Marxist theory, financial system and crisis of 2008

Marxist theory, financial system and crisis of 2008
S. Lapatsioras, D.P. Sotiropoulos and J. Milios


Returning to Marx’s analysis in the third volume of Capital we shall endeavour to outline a Marxist interpretation of contemporary capitalism, contemporary financialization and the crisis of 2008. Crucial in this connection are the concept of fictitious capital and the associated with it process of capitalization. Financialization should be conceived as a type of organization and a mode of exercising capitalist power, which consists of a whole set of instruments, techniques, levels of application and targets. In this way, financialization as a generalization of these processes into a complex system comprises a decisive link for the enforcement of the capital domination. This means that our study does not concentrate merely on the ‘productive’ or ‘unproductive’ effects that financialization might have on ‘development’ or
‘consumption’, but on a whole series of other possible and crucial effects which seem marginal at first sight. As a consequence, we regard finance as a complex social function that cannot be isolated from ‘real’ economy.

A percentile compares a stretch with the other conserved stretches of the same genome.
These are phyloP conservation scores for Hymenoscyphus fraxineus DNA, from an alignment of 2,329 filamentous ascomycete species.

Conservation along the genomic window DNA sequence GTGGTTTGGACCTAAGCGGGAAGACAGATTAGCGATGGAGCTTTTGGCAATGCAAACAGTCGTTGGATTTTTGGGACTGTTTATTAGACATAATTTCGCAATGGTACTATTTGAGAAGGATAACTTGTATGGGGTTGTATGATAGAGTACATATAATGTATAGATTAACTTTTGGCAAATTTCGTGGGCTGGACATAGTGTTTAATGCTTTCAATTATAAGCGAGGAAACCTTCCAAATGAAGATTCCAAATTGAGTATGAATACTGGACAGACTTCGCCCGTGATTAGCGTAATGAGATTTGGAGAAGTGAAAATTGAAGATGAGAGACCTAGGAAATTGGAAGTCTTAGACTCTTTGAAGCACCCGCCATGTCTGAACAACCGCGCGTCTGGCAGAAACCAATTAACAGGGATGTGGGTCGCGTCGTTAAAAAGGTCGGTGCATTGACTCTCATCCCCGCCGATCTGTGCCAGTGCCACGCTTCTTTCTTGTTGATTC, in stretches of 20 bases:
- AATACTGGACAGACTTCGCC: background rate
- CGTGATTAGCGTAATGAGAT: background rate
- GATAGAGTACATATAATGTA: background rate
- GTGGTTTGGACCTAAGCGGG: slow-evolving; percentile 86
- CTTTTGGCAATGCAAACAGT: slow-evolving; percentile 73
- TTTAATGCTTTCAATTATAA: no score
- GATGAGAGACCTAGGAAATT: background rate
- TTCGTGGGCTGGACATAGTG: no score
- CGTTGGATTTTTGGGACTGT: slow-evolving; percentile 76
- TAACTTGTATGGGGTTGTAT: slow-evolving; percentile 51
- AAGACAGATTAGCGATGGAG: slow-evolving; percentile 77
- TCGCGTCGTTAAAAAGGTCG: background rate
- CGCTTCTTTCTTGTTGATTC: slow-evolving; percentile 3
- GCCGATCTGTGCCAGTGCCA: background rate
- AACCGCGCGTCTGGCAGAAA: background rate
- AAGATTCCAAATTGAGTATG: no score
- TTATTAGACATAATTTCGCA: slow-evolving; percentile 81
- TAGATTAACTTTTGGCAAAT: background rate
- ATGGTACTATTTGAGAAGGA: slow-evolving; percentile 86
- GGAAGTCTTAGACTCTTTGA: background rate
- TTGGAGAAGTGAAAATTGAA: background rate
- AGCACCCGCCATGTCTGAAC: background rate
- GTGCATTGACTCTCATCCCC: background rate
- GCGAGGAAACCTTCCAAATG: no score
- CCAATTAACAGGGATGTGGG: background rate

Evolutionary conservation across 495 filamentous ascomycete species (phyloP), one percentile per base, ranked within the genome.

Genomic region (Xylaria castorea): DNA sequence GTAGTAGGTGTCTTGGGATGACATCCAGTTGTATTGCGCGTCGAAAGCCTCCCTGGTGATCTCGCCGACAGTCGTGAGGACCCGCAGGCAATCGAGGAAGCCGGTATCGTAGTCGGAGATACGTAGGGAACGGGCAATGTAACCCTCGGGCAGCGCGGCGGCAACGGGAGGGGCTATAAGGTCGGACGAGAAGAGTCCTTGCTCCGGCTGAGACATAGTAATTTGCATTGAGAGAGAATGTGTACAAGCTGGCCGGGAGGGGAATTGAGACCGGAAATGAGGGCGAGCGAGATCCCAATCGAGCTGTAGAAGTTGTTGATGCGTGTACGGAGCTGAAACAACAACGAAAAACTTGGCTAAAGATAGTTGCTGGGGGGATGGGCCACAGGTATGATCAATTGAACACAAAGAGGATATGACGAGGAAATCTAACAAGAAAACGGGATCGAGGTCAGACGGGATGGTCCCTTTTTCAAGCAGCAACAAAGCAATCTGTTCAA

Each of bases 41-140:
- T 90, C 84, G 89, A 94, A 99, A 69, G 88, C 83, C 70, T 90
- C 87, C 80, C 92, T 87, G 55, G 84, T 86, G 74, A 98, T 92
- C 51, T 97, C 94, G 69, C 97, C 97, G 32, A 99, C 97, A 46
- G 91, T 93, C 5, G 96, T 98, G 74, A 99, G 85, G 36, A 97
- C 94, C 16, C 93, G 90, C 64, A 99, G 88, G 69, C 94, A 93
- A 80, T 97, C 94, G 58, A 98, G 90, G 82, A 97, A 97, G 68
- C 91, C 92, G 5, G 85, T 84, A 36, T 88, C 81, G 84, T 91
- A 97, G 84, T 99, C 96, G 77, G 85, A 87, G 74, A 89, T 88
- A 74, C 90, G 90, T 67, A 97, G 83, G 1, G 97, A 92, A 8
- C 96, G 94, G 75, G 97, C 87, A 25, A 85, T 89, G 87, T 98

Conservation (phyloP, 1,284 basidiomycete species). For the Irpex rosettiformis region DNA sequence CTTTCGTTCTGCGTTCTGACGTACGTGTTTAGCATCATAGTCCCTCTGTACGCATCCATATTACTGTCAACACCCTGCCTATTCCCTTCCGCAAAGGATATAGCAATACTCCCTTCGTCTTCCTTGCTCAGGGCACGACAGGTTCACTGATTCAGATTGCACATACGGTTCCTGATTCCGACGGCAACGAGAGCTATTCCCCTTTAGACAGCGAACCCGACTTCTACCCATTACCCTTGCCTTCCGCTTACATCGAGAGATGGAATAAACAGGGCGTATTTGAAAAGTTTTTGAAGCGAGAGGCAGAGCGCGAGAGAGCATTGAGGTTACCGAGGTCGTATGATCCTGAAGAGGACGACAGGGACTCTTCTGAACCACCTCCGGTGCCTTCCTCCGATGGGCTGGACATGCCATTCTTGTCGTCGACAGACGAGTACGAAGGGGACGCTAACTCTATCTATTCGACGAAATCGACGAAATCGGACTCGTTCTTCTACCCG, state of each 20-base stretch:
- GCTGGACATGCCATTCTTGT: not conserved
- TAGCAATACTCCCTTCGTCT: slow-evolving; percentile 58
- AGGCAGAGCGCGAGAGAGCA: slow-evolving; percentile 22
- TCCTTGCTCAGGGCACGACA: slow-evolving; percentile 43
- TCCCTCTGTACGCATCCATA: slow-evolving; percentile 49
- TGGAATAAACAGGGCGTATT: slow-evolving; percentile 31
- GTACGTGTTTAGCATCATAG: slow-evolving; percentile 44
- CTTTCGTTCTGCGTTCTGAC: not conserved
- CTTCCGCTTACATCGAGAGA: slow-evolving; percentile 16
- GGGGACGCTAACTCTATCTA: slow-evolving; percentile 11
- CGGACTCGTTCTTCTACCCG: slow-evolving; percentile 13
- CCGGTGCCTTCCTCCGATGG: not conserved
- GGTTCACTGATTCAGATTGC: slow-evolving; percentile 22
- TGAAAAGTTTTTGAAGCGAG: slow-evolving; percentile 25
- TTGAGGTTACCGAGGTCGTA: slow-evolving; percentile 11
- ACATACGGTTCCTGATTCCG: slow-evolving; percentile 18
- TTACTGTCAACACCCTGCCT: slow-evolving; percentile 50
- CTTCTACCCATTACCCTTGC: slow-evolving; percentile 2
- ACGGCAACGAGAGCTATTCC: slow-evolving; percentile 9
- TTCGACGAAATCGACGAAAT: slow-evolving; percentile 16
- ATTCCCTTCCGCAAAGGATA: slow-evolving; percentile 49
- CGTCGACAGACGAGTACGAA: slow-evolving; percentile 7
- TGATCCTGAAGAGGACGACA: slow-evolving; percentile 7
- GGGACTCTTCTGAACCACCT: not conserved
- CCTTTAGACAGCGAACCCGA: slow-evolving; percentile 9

Accordingly, such argumentation, based, of course, on Marxian concepts, provides the terms to rethink contemporary neoliberal form of capitalism and modern crisis as expressions of the contradictions inherent in this organization of capital hegemony, and contemporary form of imperialism, as well. Our analysis also comes up with some conclusions concerning the discussions within Marxism on whether derivatives are commodities or money (or even some other representation of capitalist wealth) and how should we comprehendthe global crisis of 2008 in the light Marxian argumentation.

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Foto: Bernhard Weber

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